Thursday, June 01, 2023

CD Reviews: Joëlle Léandre-Zurich Concert & Brandon López-vilevilevilevilevilevilevilevilevile

Joëlle Léandre
Zurich Concert

Brandon López

All alone onstage, or in the studio, the sounds that a bass can produce might feel familiar. The low rumbling open E (or the even lower C, if the instrument is equipped for that). The blend of the D and G strings together, created a heavy double-stop if an A is played on the latter string. It might evoke thoughts of Jimmy Garrison hitting those pitches in a solo or two; or Charlie Haden running up the neck in "Ramblin'." In other words, it might recall someone else's performances. 

Yet there are times when a performer strikes those same notes, but the results bear more than just those pitches. You're hearing a performer and their personality coming through the instrument. That was the feeling that happened when I put out Zurich Concert, the March 2022 performance by prolific French bassist Joëlle Léandre. She begins by bowing the instrument, creating deep textures which even briefly feel like hard rock riffs, as well as overtones that howl. But Léandre's technique sounds completely original and vital. In the second track (all are titled "Zurich Concert" with a number delineating each band), it sounds like she might be utilizing two bows, since she sustains low notes while producing quick scrapes in the upper register simultaneously. 

Next, she vocalizes along with her instrument, as if she and the bass have become one connected being. The fourth track feels almost like a tone poem, as Léandre creates some high, bowed overtone drones, which continue as she taps on both the frame of the instrument and the strings, eventually adding more visceral chants. Track 5, the one track to clock in at double digits (13), begins with the one chance to hear some plucking, before she explores more harmonies and rising dynamics that eventually bring everyone back to earth. 

Léandre has a prolific output - at least 200 releases, according to the liner notes, and that doesn't count an even newer release on RogueArt with Craig Taborn and Mat Maneri. Zurich Concert feels like the best gateway into her world, offering an understanding of why a bassist has recorded so much. Now I'd like to find footage of it. 

Zurich Concert consisted of five separate pieces (whether they were improvised or not), with breaks between for applause and moments for Léandre to catch her breath. Conversely, vilevilevilevilevilevilevilevilevile, the solo album by Brandon López feels like one continuous performance, banded into eight tracks which flow into one another. The bassist - already building a big C.V. thanks for work with the New York Philharmonic, John Zorn, Gerald Cleaver and poet Fred Moten - changes the way he approaches the instrument with each track.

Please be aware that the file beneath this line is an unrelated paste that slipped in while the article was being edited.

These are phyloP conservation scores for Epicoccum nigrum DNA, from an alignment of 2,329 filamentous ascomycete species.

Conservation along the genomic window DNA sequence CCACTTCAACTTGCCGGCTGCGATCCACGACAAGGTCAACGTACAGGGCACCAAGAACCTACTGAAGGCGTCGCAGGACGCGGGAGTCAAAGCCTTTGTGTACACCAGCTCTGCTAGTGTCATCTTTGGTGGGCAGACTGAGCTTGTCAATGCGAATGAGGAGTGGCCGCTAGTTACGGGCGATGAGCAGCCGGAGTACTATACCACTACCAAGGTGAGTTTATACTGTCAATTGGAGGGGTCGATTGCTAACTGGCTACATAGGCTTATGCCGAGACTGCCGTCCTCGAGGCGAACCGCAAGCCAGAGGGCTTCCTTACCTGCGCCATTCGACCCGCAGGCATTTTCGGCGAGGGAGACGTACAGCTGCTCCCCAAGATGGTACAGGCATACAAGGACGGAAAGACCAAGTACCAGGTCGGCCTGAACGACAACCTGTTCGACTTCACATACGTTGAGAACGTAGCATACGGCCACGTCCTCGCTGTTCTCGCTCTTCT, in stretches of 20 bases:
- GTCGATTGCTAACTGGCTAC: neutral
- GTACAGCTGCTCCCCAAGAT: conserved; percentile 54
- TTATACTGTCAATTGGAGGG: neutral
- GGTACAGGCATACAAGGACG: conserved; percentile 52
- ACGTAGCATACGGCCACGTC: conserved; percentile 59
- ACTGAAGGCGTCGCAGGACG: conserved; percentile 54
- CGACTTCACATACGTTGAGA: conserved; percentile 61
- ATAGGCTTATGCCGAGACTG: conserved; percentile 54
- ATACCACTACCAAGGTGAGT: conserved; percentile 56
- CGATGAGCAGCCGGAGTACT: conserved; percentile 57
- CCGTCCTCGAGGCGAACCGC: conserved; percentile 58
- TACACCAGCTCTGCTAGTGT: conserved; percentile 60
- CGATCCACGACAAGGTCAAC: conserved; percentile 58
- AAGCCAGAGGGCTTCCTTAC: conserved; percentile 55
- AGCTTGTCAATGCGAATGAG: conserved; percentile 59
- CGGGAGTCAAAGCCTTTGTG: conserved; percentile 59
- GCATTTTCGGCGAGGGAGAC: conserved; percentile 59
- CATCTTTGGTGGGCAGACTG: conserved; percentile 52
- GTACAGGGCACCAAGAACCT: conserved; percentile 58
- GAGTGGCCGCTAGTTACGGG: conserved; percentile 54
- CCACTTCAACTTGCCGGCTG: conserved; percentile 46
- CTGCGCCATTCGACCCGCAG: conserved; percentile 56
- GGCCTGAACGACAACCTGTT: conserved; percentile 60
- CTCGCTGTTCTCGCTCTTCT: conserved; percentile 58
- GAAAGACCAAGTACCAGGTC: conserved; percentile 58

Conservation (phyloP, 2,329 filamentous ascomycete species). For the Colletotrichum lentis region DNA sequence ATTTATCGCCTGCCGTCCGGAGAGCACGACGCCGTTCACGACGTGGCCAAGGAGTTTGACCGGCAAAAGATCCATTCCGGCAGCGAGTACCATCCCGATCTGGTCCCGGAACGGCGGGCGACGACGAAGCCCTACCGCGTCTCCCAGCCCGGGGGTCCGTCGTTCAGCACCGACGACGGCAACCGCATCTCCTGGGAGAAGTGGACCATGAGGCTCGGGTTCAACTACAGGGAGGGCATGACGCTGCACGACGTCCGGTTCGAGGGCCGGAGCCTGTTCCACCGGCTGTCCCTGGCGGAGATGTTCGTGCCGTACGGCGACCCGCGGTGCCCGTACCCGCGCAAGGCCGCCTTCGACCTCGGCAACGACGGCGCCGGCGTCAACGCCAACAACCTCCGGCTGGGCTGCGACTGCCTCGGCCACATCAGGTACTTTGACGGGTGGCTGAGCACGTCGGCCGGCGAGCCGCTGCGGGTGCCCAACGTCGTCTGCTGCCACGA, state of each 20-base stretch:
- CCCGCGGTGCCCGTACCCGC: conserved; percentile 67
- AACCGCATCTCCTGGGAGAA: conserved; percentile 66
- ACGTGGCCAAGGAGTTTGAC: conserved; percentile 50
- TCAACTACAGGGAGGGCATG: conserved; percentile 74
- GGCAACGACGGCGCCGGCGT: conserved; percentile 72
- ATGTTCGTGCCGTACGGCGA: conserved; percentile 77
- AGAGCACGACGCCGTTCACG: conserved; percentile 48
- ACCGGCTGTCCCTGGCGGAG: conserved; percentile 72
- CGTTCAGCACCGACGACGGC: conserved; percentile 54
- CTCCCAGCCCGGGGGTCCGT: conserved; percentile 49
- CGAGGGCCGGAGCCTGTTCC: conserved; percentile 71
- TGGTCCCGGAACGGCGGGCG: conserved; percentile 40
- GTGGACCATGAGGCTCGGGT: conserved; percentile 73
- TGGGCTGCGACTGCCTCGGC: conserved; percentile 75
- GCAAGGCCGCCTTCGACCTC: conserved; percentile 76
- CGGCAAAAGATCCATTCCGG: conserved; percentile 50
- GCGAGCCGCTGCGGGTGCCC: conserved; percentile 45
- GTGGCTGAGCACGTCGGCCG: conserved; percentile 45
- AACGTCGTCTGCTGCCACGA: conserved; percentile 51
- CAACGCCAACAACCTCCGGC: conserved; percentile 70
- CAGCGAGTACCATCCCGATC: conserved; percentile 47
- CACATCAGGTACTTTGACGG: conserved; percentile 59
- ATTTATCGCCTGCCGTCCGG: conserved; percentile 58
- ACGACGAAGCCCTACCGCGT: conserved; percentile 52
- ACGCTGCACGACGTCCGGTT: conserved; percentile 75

"LikeTheEdgeOfAMachete" starts the album with some searing bow work, with guttural vocalizing underneath. "Piri" follows, more than half of its six minutes devoted to López playing his frame percussively. When he does pluck the strings, he first produces the petulant sound that Charles Mingus utilized in "What Love," as he chewed out Eric Dolphy. As López heads into the lower register, the force he exerts might snap the strings. The final strike offers a great segue into "Billie" which is all pizzicato. Full of dynamic shifts and accents that leap forward, it feels like a realization of what the bassist was alluding to up to this point. 

It doesn't feel right to say that López merely repeats himself in several of the following tracks, but many of them tread the same ground as earlier cuts. "RealBadVibes" follows "Billie," returning to the bow for more frenetic overtones. A singular version of that title, with spaces between the words, concludes the album, with a very similar arco attack.. The Spanish translation of the opening track's title, "como el filo del machete," also offers a bit of a continuation from its precedent. The title track branches out further and "PonceNewYork" like "Billie" delivers some the albums highlights, with both hands on strings, hammering and moving rapidly. 

Taken as a whole, vilevilevilevilevilevilevilevilevile (that's "vile" repeated nine times, if my eyes are correct, although the press kit states that the proper title appears to be 125 repetitions of the word) offers myriad examples of the chops López displays on his instrument. If the individual tracks come off more as technique showcases than separate pieces, that's probably because it wasn't made that way. Anyway, it moves quickly enough that only the listeners who wandered into this recital accidently might be alienated. 

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